Peru: Protester killings spark calls for reparations amid painful past



CNN

“If something happens to me, don’t cry,” Leonardo Hanco said to his wife, Ruth Barquina, on the morning of December 15 in the southern Peruvian city of Ayacucho.

The 32-year-old taxi driver and father of a seven-year-old girl decided to join the political protests across Peru at the last minute.

“If I decide to join because I want to leave a better future for my children, I am fighting for my rights,” he added before leaving, according to Barkina.

Since then, demonstrations that first broke out after former President Pedro Castillo’s ouster in December have continued – largely in central and southern Peru, where Ayacucho is located – over allegations of corruption in government and elected officials, as well as anger at living conditions and inequality in the country. The demonstrators are calling for the resignation of President Dina Boulwart, the closure of Congress, general elections as soon as possible, and a new constitution.

The ancient city of Ayacucho, known for its pre-Inca history and colonial churches, has seen dramatic outbreaks of violence amid the demonstrations. In this region alone, at least 10 people have died and more than 40 have been injured, according to the country’s Ombudsman’s Office.

Hanako was one of them. Hours after he joined the rally, he was shot in the stomach near Ayacucho Airport, as protesters crowded together trying to take control of the runway.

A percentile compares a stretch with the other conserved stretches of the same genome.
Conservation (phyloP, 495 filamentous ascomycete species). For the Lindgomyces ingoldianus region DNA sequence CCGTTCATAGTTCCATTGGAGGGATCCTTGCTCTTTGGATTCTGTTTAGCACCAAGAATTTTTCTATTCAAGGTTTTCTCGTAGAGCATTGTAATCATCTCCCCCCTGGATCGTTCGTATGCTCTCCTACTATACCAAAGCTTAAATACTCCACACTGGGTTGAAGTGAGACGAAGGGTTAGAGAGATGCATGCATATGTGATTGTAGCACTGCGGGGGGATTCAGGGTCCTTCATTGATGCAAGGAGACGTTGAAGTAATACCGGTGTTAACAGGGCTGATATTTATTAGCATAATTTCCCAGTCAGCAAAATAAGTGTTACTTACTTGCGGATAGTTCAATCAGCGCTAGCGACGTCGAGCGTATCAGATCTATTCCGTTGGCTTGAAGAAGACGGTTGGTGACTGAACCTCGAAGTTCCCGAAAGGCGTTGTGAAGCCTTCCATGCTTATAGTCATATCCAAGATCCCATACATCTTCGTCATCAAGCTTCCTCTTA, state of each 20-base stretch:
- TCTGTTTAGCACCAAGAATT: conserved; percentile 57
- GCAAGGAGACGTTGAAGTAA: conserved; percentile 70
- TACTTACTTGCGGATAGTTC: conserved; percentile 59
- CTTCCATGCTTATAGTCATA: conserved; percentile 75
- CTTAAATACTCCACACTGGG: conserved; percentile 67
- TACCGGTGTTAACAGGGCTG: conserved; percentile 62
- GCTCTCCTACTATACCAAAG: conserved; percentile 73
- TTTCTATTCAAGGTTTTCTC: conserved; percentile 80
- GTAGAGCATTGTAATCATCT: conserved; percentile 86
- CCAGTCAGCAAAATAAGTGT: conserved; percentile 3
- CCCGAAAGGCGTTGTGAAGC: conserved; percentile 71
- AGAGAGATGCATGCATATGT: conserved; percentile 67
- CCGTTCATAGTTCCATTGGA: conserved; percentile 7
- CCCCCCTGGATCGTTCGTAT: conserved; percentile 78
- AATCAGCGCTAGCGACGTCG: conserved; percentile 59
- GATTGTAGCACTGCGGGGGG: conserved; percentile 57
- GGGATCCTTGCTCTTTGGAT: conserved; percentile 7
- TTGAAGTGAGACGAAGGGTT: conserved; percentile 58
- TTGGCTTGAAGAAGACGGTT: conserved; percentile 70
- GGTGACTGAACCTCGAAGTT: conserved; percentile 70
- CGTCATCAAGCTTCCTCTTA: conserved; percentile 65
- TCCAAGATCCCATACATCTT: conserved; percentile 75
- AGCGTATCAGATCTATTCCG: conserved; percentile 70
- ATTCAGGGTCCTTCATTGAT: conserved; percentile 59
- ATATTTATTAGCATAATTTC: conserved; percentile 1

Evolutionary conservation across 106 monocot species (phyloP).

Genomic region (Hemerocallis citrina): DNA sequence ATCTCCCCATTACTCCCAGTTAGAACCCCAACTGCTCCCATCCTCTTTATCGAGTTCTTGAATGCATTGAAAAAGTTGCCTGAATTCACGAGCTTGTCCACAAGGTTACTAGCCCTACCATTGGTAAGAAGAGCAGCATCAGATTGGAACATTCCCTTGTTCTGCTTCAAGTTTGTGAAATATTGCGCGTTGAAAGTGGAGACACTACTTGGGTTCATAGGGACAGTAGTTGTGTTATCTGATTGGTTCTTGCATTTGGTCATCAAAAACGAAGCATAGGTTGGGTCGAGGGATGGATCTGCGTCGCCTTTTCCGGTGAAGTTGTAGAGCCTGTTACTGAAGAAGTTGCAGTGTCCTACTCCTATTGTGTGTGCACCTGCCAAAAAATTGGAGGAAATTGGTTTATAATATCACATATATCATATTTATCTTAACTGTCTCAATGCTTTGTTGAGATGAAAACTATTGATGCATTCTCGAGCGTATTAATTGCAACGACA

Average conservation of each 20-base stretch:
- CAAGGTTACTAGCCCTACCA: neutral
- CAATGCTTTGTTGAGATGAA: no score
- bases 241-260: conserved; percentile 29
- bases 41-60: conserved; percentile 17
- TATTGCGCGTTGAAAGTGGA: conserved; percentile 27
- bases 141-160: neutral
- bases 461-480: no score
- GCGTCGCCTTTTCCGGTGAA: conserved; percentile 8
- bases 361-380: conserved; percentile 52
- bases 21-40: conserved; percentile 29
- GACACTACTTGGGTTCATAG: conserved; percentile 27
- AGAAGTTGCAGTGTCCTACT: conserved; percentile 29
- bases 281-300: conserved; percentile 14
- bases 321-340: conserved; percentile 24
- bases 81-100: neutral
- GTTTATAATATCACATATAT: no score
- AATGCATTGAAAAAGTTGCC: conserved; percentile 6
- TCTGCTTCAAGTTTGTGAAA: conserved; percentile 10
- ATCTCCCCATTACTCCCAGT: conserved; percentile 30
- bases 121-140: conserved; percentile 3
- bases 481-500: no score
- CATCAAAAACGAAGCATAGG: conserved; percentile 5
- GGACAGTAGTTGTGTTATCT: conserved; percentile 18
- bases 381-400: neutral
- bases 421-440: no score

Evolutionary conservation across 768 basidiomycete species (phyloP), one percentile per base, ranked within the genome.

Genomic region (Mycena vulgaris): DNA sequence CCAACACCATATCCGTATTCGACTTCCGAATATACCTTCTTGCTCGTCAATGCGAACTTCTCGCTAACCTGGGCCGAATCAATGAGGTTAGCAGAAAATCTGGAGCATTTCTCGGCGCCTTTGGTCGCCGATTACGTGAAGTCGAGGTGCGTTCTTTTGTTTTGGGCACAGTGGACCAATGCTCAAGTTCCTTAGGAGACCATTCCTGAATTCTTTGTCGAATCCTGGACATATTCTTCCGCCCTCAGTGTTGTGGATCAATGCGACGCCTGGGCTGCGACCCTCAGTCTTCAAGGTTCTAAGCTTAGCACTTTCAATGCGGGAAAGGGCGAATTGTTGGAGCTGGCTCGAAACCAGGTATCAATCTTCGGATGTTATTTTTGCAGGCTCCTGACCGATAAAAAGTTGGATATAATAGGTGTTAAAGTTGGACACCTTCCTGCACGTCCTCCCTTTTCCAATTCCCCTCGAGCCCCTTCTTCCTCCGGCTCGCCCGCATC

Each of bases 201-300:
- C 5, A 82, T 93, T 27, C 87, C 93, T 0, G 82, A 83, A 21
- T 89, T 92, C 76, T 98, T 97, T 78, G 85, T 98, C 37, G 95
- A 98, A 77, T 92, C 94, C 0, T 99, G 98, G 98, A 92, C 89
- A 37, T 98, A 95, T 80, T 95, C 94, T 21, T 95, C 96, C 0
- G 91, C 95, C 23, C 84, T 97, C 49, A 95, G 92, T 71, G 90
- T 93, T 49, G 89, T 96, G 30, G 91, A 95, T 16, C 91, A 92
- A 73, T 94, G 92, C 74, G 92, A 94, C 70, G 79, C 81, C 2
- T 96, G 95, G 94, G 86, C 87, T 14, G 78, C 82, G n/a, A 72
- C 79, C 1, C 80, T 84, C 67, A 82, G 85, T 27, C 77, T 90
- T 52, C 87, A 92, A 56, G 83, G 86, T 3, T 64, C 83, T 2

Barkina told CNN he died two days later of his injuries.

The storied area of ​​Ayacucho was home to the Wari civilization and became part of the Inca Empire. Its capital, which is now also called Ayacucho, was one of the major cities during the Spanish conquest. It was also the birthplace of one of the darkest and most painful chapters in modern Peruvian history, home to the armed rebel group Shining Path during the violent 1980s and 1990s.

According to the final report of the country’s Truth and Reconciliation Commission, approximately 70,000 people ultimately died due to the internal conflict between Peruvian security forces, the Maoist rebel group Shining Path (Sendero Luminoso in Spanish), and the Marxist-Leninist revolutionary movement Tupac Amaru. (MRTA). Both government forces and rebel groups have been accused of human rights abuses during their war. More than 40% of the dead and missing in this bloody conflict were in the Ayacucho region.

Since then, this region has welcomed domestic and international tourists, and relies on agriculture, mining, and the manufacture of local products. But it still reflects the inequalities of the past. Compared to Lima, the capital of Peru, Ayacucho’s health and education system is underdeveloped, with facilities and standards far below those of the capital city.

“They say Peru is doing very well economically, but the pandemic has stripped us of health,” Lorgio Gavilan, a professor of anthropology at the National University of San Cristobal de Huamanga, told CNN.